Chief Minister on Manx Artist, J. M. Nicholson

Arts Council Chief Minister Interview
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John Miller Nicholson (1840-1913) was a Manx born artist from Douglas. He is regarded as the most accomplished Manx Artist of his time, exhibiting his work at the Royal Academy in London.

As part of Culture Month for Year of Our Island the Arts Council are proud to release a two part interview with the Hon. Chief Minister, Howard Quayle. We were very excited to chat to Mr. Quayle as he is the proud owner of eleven paintings by the nineteenth-century painter, five of which are hung in his office at Tynwald.

In part one of our interview, Mr. Quayle talks about how he first encountered Miller Nicholson, why he was drawn to the painter and gives a brief history of the painter’s life and key influences. Mr. Quayle explains how Miller Nicholson’s work can be categorised into two key styles which reflect his early and later life. His early work was in the very detailed Pre-Raphaelite style whereas after a trip to Italy in the 1880s his work became much more Impressionistic and atmospheric.

I suppose it would be thirty years ago that I first came across Miller Nicholson. I started collecting when I was about nineteen and twenty. I’d just left my job in the Treasury and had gone onto the private sector with a substantial pay increase. The difference between the two salaries I would put into something to remember the change and I bought an EC Quayle painting and I started collecting then. I sort of built my way up as I could afford and I came across a small seven by three and a half inches watercolour by Miller Nicholson. I had it cleaned and down at Cross Four Ways there was a dub that the artists used to go down to and paint and when you see it you see he was using individual horse hair for some of his work. The atmosphere and the quality, I realised then that he was the master and sadly most other artists that I see pale into insignificance compared with him. I didn’t necessarily have the funds to collect his work in those days there was a couple of really wealthy people that were throwing money at it and as I say I could but admire his work and then slowly over the years I’ve built up a modest collection.

His style: I think as we go through life our taste buds maybe change. What I liked first about Miller Nicholson was his Pre-Raphaelite style of detail. I’m a very detail, facts and figures sort of person. There’s one of the fishing fleet in Peel Harbour and when you look at the masts, the straight lines, he never used a ruler, you know, he was phenomenal. And then as my taste buds, you could argue, matured or changed slightly, he became more Impressionistic in his style. It was the atmosphere. I suppose if I was to nail my colours to the mast about why John Miller Nicholson is so special it’s the way he put atmosphere into his paintings.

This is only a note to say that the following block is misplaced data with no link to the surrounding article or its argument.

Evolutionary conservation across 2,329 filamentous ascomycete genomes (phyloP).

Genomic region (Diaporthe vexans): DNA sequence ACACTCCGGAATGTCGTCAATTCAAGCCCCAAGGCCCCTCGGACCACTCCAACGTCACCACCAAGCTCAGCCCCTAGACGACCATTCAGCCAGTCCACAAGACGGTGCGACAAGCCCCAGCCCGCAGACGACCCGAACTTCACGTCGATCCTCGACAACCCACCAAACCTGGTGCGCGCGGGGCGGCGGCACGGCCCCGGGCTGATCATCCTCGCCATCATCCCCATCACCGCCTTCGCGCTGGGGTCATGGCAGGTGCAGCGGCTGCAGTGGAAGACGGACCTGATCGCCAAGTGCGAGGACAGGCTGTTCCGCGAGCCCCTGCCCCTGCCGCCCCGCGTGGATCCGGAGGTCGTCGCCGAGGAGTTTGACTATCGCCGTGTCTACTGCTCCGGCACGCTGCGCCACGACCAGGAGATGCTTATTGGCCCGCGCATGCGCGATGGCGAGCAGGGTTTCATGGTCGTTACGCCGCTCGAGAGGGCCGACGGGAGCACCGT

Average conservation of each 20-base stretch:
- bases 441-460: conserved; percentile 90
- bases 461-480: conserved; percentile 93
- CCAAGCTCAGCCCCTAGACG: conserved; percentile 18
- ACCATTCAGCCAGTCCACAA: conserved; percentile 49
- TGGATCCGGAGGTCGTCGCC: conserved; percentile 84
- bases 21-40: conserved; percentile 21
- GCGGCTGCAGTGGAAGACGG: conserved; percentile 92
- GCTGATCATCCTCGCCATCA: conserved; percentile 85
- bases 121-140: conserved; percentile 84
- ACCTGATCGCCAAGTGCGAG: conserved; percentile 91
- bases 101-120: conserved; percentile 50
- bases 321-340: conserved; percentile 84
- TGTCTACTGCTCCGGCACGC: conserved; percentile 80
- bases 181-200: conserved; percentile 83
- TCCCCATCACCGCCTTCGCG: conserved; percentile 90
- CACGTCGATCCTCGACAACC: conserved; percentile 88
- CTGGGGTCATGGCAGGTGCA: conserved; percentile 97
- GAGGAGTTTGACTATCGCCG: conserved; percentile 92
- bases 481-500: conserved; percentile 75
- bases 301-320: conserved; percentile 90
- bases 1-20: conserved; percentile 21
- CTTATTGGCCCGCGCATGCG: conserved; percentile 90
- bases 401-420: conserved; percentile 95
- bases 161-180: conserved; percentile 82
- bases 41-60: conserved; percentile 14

In 1882, he was lucky to have a good friend in John Ruskin who was the arts and crafts, mister big I suppose really, a bit of an artist himself. He persuaded [John Miller Nicholson] to go to Italy to tour the top artists to look at the various styles of work. Behind me are two 1875 paintings. John Ruskin used to buy some of his best works in the 1870s and take them off to London galleries and I think they were sold for five guineas or something. That was his real quality work from his Pre-Raphaelite days. The detail is phenomenally good. And I’m delighted that two of them I’ve got, they came back from London, I bought them at auction. After 1882 he moved into the more Impressionist style. I wasn’t around in 1882 but I’m told that it was because of that trip to Italy that he saw different styles and decided that he was going to alter his style to the more Impressionist, and he did. I’ve got two paintings of his work in the Impressionist style and wow they really are fantastic! I’m glad and honoured to have them in my collection.

To me there is no artist living, or pre, to paint on the Isle of Man who can hold a candle to John Miller Nicholson. That’s one of my biggest regrets is that John Miller Nicholson has not had the recognition that he deserved. He was a painfully shy man. I think when he painted canvasses for some of the shows at the Gaiety and they wanted him to come on stage and applaud him for his backdrop scenery work that he painted. He was so shy he went out the side door. Lady Loch, who’d spotted his work and introduced him to John Ruskin, got him exhibited at the Royal Academy but he was painfully shy, he just didn’t like crowds and I’m absolutely convinced that if he’d been more forthcoming in meeting people and speaking to them, explaining his work and going away to effectively help sell it when it was in a gallery then John Miller Nicholson would have been one of Britain, the UK and the world’s foremost painters because the quality is absolutely phenomenal.


The Hon Howard Quayle MHK is currently a Member of the House of Keys 2011-date; Chief Minister 2016-date; Member of the Tynwald Ceremony Arrangements Committee (eo) 2016-date; Member of the CPA Isle of Man Branch Executive Committee (Vice Branch President eo) 2016-date

Tel: 01624 651530

Email: chief.minister@gov.im  


A sponsored body of
The Department of Education, Sport and Culture
Rheynn Ynsee, Spoyrt as Cultoor
Isle of Man Government
Reiltys Ellan Vannin
Isle of man Government
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